We bought a bottle of Sprecher Abbey Triple (bottle 1062) at John’s Grocery a few weeks ago, and we finally decided to open it tonight. After cutting through the plastic coated pop-top, we were immediately greeted with a very strong and distinctive aroma. There was the traditional Belgian style smells, however this particular beer also carried some extra sour, as well as almost creamy or buttery / butterscotch hints. The first sips definitely speak of Belgian ale, unfortunately that distinctive aroma (which I will not simply refer to as butter) isn’t as apparent with the taste. This 20 week aged 8.41% alcohol by volume beer does throw a little punch, however like most Belgians it’s barely apparent over the reasonably strong carbonation. Sour flavors cover the palette as I swallow this beer, even more so than I’m typically used to in a Belgian. Overall, delicious. It’s sold in 1/2 and 1/4 bbls as well… I can’t even imagine.
-light, golden amber. starts our clearer, yeast clouds it up. Color resembled marmelade jam. Slightly more carbonated than expected
-initial thought of standard blue moon, immediate extra citrus smell and flavor.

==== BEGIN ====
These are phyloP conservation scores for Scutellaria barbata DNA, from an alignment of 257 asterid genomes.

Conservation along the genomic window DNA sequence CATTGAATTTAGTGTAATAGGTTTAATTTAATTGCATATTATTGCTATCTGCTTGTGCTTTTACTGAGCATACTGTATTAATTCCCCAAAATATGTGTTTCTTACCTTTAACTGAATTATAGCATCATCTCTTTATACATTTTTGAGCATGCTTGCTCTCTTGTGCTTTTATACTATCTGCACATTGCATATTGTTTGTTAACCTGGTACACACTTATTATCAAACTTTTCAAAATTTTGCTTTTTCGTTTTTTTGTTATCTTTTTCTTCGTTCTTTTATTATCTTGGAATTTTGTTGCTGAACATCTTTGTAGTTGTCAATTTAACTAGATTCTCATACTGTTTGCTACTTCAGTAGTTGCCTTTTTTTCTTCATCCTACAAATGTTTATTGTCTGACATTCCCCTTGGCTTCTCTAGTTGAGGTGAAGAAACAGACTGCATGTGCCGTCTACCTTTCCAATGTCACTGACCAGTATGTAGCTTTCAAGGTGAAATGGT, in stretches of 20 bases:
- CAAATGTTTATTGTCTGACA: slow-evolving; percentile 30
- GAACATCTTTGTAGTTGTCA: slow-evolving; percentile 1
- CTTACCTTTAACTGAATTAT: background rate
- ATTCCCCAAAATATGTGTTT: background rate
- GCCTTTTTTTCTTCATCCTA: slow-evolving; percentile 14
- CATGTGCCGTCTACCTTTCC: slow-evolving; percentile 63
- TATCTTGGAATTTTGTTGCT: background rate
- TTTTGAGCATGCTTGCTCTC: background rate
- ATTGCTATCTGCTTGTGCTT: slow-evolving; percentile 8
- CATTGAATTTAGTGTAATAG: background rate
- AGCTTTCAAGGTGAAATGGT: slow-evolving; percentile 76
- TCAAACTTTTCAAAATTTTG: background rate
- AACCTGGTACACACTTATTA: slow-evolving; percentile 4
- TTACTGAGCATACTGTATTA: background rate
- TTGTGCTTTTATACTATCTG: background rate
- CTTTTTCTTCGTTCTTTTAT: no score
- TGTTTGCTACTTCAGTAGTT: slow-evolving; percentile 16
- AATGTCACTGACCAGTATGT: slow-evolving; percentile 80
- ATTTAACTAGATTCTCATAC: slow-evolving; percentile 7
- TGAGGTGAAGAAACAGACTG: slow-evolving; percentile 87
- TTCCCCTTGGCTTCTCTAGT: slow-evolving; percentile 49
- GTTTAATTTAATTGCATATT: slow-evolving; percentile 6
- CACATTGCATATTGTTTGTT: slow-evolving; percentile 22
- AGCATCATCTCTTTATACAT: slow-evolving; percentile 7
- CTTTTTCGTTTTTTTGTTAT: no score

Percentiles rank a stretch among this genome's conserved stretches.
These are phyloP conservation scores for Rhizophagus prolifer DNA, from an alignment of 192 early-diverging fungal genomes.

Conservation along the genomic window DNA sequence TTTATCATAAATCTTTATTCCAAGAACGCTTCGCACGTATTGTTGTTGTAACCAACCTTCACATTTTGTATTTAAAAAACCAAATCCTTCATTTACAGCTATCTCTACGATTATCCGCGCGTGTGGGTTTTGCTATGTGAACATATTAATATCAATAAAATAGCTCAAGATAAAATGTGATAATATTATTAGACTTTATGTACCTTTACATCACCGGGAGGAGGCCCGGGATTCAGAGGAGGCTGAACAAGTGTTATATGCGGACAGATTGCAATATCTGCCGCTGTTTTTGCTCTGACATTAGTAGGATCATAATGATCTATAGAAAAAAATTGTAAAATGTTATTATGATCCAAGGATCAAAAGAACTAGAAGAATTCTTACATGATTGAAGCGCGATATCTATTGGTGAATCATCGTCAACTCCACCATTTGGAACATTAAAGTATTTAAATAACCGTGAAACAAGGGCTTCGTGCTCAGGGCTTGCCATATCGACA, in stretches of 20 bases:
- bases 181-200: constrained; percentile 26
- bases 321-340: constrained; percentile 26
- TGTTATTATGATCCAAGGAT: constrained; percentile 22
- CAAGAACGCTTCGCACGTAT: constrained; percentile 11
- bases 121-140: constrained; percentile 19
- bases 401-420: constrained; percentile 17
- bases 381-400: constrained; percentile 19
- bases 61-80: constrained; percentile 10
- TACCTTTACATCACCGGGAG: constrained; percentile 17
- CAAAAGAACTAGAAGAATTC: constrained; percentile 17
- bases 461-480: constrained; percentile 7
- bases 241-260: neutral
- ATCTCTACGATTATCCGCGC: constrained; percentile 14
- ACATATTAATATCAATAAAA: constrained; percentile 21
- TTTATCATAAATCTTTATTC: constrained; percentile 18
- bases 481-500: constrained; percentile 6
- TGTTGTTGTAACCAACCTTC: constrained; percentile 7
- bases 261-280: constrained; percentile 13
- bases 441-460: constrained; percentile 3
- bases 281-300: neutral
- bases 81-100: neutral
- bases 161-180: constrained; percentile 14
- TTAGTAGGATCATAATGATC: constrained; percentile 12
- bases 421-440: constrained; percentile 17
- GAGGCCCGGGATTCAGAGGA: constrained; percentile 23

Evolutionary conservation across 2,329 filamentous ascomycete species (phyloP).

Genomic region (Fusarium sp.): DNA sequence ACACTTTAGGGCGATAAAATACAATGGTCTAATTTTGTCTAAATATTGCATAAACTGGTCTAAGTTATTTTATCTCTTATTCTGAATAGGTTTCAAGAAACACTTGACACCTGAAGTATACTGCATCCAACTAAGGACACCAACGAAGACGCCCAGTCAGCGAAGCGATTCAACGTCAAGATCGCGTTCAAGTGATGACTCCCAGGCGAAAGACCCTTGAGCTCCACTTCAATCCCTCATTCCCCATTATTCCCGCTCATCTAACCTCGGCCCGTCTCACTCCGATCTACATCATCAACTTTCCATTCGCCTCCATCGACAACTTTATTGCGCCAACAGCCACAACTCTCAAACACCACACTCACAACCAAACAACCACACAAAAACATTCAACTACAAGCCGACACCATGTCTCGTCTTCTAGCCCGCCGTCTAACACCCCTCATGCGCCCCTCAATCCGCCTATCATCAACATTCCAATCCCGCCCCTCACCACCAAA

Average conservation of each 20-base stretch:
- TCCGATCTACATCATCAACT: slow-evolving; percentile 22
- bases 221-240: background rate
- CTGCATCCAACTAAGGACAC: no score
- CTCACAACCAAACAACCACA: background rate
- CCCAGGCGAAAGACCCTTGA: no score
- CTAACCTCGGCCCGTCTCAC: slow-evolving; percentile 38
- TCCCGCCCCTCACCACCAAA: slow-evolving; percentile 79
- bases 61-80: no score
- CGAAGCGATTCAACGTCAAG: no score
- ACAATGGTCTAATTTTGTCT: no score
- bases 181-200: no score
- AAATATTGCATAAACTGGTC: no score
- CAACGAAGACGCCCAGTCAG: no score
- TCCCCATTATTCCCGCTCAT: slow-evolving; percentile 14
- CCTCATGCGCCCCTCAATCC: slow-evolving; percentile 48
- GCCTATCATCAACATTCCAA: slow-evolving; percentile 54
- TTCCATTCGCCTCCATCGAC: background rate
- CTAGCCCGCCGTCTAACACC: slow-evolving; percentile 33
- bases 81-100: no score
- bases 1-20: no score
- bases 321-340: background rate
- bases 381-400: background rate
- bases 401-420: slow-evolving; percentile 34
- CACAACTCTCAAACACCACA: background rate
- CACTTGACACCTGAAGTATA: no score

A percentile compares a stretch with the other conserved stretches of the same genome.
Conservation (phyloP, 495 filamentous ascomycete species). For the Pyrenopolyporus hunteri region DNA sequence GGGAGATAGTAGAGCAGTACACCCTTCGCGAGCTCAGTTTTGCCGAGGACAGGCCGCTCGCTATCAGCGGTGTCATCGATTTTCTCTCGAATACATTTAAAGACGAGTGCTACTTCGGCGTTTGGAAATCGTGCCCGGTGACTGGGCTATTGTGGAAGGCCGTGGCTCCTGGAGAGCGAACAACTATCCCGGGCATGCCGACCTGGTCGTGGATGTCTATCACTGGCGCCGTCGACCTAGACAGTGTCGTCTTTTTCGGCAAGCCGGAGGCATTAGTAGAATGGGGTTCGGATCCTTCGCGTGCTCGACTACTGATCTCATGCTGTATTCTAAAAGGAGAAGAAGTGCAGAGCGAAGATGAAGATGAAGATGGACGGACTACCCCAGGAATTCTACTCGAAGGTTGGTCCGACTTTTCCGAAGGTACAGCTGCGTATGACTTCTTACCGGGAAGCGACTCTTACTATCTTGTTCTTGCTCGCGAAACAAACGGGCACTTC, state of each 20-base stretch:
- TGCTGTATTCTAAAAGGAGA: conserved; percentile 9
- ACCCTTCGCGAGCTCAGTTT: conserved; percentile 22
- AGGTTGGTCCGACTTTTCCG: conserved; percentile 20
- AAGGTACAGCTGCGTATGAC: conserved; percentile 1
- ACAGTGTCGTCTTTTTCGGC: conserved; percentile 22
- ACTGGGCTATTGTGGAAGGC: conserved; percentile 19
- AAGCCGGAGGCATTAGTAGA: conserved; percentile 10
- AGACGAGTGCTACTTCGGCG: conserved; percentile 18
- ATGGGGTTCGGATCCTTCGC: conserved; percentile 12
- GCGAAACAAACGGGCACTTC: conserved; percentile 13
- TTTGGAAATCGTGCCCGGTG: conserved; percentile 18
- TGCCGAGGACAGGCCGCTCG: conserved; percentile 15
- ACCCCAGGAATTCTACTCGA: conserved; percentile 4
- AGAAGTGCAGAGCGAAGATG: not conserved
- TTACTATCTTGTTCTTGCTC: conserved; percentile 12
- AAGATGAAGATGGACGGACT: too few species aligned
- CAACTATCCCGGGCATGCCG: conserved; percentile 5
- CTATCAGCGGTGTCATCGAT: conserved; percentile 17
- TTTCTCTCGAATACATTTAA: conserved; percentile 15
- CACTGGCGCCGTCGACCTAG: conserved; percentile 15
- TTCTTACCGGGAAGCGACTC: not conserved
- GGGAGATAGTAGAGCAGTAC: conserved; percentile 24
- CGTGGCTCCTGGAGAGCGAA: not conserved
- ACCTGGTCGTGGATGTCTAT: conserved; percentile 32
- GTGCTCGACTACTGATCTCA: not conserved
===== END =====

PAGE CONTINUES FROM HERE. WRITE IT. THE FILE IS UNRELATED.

-8.2% alcohol is not apparent in taste and flavor.
More thoughts to follow!
I opened my last bottle of Goose Island Matilda today. This bottle is a previous edition (2008 – bottled 07-07-08) compared to the new 2010 labels for the Goose Island “Premium” series. The Matilda is a decent 7% alcohol by volume Belgian style ale that definitely has a different taste than most traditional (yes I know, poor descriptor) beligan style ale. The Matilda is a bit more tart and less yeast flavored than other ales I’ve had recently, although the armoa coming from the glass definitely speaks to the belgian style. It will be fun to try to 2010 version and see how it evolves… maybe with a Sofie or Pere Jaques by my side?
This 10.2% alcohol by volume beer is larger addition to the bells lineup. At about $15 per 6-pack, I hoped it would be an interesting addition to the Third Coast Ale. At firts I didn’t know it was a Barleywine, it’s a bit sweeter than I was expecting, and has a nice aroma. Comparison to the Third Coast Ale isn’t a good idea other than by name, this one isn’t as hoppy and is best consumed much slower. Unfortunately, we went through all 6 bottles within a month! Overall, it was one of my favotire barleywines, however since I don’t have too much experience in the category (I usually don’t like barleywine beers) my opinion isn’t the most valuable.